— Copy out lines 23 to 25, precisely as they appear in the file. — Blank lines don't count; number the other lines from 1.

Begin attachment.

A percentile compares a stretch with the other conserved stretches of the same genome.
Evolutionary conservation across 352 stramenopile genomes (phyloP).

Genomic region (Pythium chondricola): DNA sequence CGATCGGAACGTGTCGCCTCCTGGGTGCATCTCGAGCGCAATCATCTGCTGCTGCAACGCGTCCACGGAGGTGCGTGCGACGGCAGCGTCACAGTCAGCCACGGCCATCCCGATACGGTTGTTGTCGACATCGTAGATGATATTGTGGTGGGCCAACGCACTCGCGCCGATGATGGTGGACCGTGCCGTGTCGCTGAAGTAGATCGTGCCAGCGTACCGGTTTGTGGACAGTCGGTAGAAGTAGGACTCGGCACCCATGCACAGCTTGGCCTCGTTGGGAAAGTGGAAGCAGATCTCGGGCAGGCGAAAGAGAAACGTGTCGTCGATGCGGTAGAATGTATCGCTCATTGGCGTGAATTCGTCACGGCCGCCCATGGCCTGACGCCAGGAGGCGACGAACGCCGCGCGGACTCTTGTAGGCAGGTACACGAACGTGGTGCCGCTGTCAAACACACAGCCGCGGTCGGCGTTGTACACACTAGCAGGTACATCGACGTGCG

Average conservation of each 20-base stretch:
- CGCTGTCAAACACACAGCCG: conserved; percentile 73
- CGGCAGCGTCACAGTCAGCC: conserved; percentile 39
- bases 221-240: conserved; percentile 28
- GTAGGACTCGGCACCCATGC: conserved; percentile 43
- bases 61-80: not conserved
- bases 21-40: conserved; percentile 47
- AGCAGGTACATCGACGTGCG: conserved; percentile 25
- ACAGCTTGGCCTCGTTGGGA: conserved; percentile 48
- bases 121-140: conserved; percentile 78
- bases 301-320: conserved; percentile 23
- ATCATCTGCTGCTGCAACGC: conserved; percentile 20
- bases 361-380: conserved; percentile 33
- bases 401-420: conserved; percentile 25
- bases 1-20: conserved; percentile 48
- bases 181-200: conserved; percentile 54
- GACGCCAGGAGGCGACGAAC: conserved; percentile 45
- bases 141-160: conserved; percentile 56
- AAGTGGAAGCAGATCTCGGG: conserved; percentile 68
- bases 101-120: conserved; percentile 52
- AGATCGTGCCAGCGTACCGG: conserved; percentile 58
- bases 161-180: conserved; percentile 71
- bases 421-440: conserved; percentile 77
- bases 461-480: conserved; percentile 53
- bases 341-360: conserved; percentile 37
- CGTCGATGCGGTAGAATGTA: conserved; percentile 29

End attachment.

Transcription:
- bases 101-120: conserved; percentile 52
- AGATCGTGCCAGCGTACCGG: conserved; percentile 58
- bases 161-180: conserved; percentile 71